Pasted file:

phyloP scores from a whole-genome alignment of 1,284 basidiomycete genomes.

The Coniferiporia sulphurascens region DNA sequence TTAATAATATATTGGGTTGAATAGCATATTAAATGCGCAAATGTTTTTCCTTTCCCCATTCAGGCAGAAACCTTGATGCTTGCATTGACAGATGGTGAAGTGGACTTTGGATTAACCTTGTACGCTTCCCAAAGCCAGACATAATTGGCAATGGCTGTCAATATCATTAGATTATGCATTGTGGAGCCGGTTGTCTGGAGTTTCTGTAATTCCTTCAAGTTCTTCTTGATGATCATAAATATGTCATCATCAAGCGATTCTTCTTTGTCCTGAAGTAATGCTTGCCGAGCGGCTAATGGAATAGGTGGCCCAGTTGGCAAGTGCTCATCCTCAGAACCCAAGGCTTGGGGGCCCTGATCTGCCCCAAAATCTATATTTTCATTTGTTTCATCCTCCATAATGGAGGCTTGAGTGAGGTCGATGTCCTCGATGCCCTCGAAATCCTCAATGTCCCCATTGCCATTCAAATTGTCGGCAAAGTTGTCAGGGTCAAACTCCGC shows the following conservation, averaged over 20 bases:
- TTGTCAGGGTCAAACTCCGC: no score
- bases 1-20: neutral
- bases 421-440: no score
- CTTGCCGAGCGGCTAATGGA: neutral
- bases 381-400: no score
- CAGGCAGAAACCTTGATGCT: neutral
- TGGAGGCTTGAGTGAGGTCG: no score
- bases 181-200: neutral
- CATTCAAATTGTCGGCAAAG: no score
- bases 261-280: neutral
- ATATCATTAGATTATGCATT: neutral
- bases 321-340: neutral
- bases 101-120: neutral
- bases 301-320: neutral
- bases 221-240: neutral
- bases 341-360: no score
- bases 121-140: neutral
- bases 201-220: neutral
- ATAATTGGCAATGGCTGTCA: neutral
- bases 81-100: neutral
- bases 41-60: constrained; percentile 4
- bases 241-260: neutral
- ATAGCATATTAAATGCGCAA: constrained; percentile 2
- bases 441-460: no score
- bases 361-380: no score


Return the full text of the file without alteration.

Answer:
phyloP scores from a whole-genome alignment of 1,284 basidiomycete genomes.

The Coniferiporia sulphurascens region DNA sequence TTAATAATATATTGGGTTGAATAGCATATTAAATGCGCAAATGTTTTTCCTTTCCCCATTCAGGCAGAAACCTTGATGCTTGCATTGACAGATGGTGAAGTGGACTTTGGATTAACCTTGTACGCTTCCCAAAGCCAGACATAATTGGCAATGGCTGTCAATATCATTAGATTATGCATTGTGGAGCCGGTTGTCTGGAGTTTCTGTAATTCCTTCAAGTTCTTCTTGATGATCATAAATATGTCATCATCAAGCGATTCTTCTTTGTCCTGAAGTAATGCTTGCCGAGCGGCTAATGGAATAGGTGGCCCAGTTGGCAAGTGCTCATCCTCAGAACCCAAGGCTTGGGGGCCCTGATCTGCCCCAAAATCTATATTTTCATTTGTTTCATCCTCCATAATGGAGGCTTGAGTGAGGTCGATGTCCTCGATGCCCTCGAAATCCTCAATGTCCCCATTGCCATTCAAATTGTCGGCAAAGTTGTCAGGGTCAAACTCCGC shows the following conservation, averaged over 20 bases:
- TTGTCAGGGTCAAACTCCGC: no score
- bases 1-20: neutral
- bases 421-440: no score
- CTTGCCGAGCGGCTAATGGA: neutral
- bases 381-400: no score
- CAGGCAGAAACCTTGATGCT: neutral
- TGGAGGCTTGAGTGAGGTCG: no score
- bases 181-200: neutral
- CATTCAAATTGTCGGCAAAG: no score
- bases 261-280: neutral
- ATATCATTAGATTATGCATT: neutral
- bases 321-340: neutral
- bases 101-120: neutral
- bases 301-320: neutral
- bases 221-240: neutral
- bases 341-360: no score
- bases 121-140: neutral
- bases 201-220: neutral
- ATAATTGGCAATGGCTGTCA: neutral
- bases 81-100: neutral
- bases 41-60: constrained; percentile 4
- bases 241-260: neutral
- ATAGCATATTAAATGCGCAA: constrained; percentile 2
- bases 441-460: no score
- bases 361-380: no score